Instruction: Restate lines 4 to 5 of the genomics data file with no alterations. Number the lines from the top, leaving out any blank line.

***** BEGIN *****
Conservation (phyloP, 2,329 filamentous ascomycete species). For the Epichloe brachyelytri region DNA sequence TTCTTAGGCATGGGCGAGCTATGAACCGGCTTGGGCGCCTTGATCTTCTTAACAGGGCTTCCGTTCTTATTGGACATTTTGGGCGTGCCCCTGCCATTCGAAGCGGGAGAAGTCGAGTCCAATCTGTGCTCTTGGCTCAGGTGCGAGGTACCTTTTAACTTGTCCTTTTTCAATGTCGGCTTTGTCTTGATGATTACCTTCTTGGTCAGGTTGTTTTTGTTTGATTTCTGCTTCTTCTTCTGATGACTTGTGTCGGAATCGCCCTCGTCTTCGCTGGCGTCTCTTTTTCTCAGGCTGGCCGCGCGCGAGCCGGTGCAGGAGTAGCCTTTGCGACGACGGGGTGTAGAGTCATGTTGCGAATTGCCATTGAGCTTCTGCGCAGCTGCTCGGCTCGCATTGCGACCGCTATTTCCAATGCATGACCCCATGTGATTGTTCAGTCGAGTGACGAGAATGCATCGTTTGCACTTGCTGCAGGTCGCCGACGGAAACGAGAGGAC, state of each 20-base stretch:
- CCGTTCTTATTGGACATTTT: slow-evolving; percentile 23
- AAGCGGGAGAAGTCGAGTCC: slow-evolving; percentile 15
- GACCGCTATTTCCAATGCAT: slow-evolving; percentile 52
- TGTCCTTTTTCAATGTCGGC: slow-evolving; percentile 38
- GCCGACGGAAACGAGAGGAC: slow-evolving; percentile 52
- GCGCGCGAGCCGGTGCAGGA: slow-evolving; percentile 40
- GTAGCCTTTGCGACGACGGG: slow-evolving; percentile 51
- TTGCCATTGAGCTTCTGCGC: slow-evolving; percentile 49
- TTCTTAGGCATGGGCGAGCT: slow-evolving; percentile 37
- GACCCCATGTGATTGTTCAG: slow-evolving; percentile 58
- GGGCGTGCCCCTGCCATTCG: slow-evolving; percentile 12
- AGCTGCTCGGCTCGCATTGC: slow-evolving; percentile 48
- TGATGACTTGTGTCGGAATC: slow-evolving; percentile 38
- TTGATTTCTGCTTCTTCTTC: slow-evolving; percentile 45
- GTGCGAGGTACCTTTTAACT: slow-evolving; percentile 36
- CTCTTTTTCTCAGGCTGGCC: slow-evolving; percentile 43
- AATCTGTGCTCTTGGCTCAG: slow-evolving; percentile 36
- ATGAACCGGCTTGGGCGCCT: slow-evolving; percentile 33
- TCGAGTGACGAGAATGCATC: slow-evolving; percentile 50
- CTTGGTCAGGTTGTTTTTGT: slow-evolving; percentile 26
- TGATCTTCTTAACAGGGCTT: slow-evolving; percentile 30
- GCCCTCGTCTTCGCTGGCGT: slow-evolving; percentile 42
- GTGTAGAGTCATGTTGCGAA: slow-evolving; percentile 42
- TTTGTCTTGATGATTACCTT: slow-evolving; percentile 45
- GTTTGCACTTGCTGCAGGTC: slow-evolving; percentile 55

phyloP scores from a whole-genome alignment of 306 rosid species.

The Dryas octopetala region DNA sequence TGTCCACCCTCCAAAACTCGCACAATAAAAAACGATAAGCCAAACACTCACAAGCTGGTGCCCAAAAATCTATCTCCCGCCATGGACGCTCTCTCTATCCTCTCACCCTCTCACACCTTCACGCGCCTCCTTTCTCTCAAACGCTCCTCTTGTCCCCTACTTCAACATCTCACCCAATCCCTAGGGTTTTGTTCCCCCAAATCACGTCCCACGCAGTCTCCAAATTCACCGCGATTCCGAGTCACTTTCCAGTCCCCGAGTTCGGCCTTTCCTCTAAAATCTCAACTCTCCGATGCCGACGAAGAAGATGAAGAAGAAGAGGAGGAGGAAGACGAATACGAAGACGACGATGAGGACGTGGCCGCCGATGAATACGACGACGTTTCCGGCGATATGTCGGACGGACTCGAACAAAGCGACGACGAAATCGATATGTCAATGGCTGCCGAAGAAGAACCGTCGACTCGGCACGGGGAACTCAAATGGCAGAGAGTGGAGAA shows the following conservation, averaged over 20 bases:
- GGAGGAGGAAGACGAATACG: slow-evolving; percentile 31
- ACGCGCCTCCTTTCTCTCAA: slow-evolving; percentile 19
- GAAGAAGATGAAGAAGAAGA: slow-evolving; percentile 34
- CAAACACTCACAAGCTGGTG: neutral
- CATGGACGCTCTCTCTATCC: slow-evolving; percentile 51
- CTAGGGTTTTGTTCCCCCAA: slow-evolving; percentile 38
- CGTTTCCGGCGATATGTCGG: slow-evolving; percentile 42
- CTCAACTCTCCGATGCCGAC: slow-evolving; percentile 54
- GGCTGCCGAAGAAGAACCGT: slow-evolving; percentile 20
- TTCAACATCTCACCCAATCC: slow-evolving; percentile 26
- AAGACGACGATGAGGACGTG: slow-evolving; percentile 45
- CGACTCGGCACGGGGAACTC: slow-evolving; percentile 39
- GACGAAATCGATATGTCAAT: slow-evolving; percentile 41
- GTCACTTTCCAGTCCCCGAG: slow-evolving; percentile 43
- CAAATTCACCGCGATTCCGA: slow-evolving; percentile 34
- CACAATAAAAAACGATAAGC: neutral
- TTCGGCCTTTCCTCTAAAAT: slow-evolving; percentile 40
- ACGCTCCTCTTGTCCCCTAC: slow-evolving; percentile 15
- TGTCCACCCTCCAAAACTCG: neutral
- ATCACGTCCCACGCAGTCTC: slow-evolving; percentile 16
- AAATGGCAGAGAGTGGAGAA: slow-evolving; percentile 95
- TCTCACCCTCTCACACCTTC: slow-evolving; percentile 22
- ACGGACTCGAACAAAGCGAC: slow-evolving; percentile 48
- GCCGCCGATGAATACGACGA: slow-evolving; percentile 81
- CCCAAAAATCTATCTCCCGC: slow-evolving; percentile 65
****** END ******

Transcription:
- GACCGCTATTTCCAATGCAT: slow-evolving; percentile 52
- TGTCCTTTTTCAATGTCGGC: slow-evolving; percentile 38